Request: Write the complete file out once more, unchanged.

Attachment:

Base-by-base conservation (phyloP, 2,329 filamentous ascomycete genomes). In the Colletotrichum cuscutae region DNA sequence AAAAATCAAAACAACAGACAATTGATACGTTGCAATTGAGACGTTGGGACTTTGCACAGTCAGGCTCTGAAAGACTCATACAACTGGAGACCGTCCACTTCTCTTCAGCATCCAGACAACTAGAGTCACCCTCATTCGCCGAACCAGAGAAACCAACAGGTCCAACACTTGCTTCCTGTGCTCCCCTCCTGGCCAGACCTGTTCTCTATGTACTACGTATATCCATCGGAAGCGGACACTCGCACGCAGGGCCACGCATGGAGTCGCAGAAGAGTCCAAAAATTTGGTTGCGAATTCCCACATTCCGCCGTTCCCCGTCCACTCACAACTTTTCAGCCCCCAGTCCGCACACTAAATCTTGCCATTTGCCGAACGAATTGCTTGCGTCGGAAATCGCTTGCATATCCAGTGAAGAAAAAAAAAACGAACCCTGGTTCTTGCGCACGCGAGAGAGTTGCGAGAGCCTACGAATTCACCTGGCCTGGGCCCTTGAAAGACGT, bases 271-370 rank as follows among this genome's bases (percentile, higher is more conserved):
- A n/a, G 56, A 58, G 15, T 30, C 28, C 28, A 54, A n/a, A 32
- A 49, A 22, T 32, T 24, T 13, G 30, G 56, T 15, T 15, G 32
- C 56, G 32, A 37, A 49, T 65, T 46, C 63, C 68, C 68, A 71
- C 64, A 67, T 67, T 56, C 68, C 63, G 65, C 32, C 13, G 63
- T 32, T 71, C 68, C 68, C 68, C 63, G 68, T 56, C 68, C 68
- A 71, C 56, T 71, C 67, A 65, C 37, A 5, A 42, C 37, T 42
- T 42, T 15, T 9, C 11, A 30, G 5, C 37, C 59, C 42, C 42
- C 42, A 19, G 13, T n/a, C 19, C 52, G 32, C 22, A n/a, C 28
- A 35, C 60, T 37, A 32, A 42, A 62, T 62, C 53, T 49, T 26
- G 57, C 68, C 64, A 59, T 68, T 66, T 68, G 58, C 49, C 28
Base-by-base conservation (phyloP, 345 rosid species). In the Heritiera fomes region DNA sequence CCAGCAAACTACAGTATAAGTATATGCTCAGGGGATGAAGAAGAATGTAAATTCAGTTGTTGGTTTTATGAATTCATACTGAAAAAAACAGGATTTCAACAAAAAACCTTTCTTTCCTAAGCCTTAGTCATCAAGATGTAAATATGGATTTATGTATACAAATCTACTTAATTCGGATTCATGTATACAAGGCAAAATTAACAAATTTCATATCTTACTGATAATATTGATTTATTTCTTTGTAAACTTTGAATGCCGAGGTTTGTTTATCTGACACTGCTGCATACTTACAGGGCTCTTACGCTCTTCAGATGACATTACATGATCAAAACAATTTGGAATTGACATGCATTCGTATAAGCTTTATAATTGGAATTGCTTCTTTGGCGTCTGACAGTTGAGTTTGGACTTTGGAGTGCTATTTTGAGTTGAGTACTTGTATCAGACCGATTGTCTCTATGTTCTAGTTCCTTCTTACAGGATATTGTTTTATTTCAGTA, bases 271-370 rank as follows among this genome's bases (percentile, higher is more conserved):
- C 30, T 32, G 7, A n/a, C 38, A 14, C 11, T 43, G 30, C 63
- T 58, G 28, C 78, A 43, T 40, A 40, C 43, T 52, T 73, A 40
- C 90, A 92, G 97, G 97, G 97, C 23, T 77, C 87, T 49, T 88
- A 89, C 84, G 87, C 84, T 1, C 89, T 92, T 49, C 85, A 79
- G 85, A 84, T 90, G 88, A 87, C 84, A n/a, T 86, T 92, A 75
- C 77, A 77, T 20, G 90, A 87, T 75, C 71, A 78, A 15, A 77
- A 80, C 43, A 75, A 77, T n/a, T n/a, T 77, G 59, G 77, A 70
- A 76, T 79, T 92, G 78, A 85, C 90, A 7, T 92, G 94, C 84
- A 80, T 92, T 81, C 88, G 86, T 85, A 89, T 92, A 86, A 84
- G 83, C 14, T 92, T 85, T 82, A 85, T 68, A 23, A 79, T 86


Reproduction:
Base-by-base conservation (phyloP, 2,329 filamentous ascomycete genomes). In the Colletotrichum cuscutae region DNA sequence AAAAATCAAAACAACAGACAATTGATACGTTGCAATTGAGACGTTGGGACTTTGCACAGTCAGGCTCTGAAAGACTCATACAACTGGAGACCGTCCACTTCTCTTCAGCATCCAGACAACTAGAGTCACCCTCATTCGCCGAACCAGAGAAACCAACAGGTCCAACACTTGCTTCCTGTGCTCCCCTCCTGGCCAGACCTGTTCTCTATGTACTACGTATATCCATCGGAAGCGGACACTCGCACGCAGGGCCACGCATGGAGTCGCAGAAGAGTCCAAAAATTTGGTTGCGAATTCCCACATTCCGCCGTTCCCCGTCCACTCACAACTTTTCAGCCCCCAGTCCGCACACTAAATCTTGCCATTTGCCGAACGAATTGCTTGCGTCGGAAATCGCTTGCATATCCAGTGAAGAAAAAAAAAACGAACCCTGGTTCTTGCGCACGCGAGAGAGTTGCGAGAGCCTACGAATTCACCTGGCCTGGGCCCTTGAAAGACGT, bases 271-370 rank as follows among this genome's bases (percentile, higher is more conserved):
- A n/a, G 56, A 58, G 15, T 30, C 28, C 28, A 54, A n/a, A 32
- A 49, A 22, T 32, T 24, T 13, G 30, G 56, T 15, T 15, G 32
- C 56, G 32, A 37, A 49, T 65, T 46, C 63, C 68, C 68, A 71
- C 64, A 67, T 67, T 56, C 68, C 63, G 65, C 32, C 13, G 63
- T 32, T 71, C 68, C 68, C 68, C 63, G 68, T 56, C 68, C 68
- A 71, C 56, T 71, C 67, A 65, C 37, A 5, A 42, C 37, T 42
- T 42, T 15, T 9, C 11, A 30, G 5, C 37, C 59, C 42, C 42
- C 42, A 19, G 13, T n/a, C 19, C 52, G 32, C 22, A n/a, C 28
- A 35, C 60, T 37, A 32, A 42, A 62, T 62, C 53, T 49, T 26
- G 57, C 68, C 64, A 59, T 68, T 66, T 68, G 58, C 49, C 28
Base-by-base conservation (phyloP, 345 rosid species). In the Heritiera fomes region DNA sequence CCAGCAAACTACAGTATAAGTATATGCTCAGGGGATGAAGAAGAATGTAAATTCAGTTGTTGGTTTTATGAATTCATACTGAAAAAAACAGGATTTCAACAAAAAACCTTTCTTTCCTAAGCCTTAGTCATCAAGATGTAAATATGGATTTATGTATACAAATCTACTTAATTCGGATTCATGTATACAAGGCAAAATTAACAAATTTCATATCTTACTGATAATATTGATTTATTTCTTTGTAAACTTTGAATGCCGAGGTTTGTTTATCTGACACTGCTGCATACTTACAGGGCTCTTACGCTCTTCAGATGACATTACATGATCAAAACAATTTGGAATTGACATGCATTCGTATAAGCTTTATAATTGGAATTGCTTCTTTGGCGTCTGACAGTTGAGTTTGGACTTTGGAGTGCTATTTTGAGTTGAGTACTTGTATCAGACCGATTGTCTCTATGTTCTAGTTCCTTCTTACAGGATATTGTTTTATTTCAGTA, bases 271-370 rank as follows among this genome's bases (percentile, higher is more conserved):
- C 30, T 32, G 7, A n/a, C 38, A 14, C 11, T 43, G 30, C 63
- T 58, G 28, C 78, A 43, T 40, A 40, C 43, T 52, T 73, A 40
- C 90, A 92, G 97, G 97, G 97, C 23, T 77, C 87, T 49, T 88
- A 89, C 84, G 87, C 84, T 1, C 89, T 92, T 49, C 85, A 79
- G 85, A 84, T 90, G 88, A 87, C 84, A n/a, T 86, T 92, A 75
- C 77, A 77, T 20, G 90, A 87, T 75, C 71, A 78, A 15, A 77
- A 80, C 43, A 75, A 77, T n/a, T n/a, T 77, G 59, G 77, A 70
- A 76, T 79, T 92, G 78, A 85, C 90, A 7, T 92, G 94, C 84
- A 80, T 92, T 81, C 88, G 86, T 85, A 89, T 92, A 86, A 84
- G 83, C 14, T 92, T 85, T 82, A 85, T 68, A 23, A 79, T 86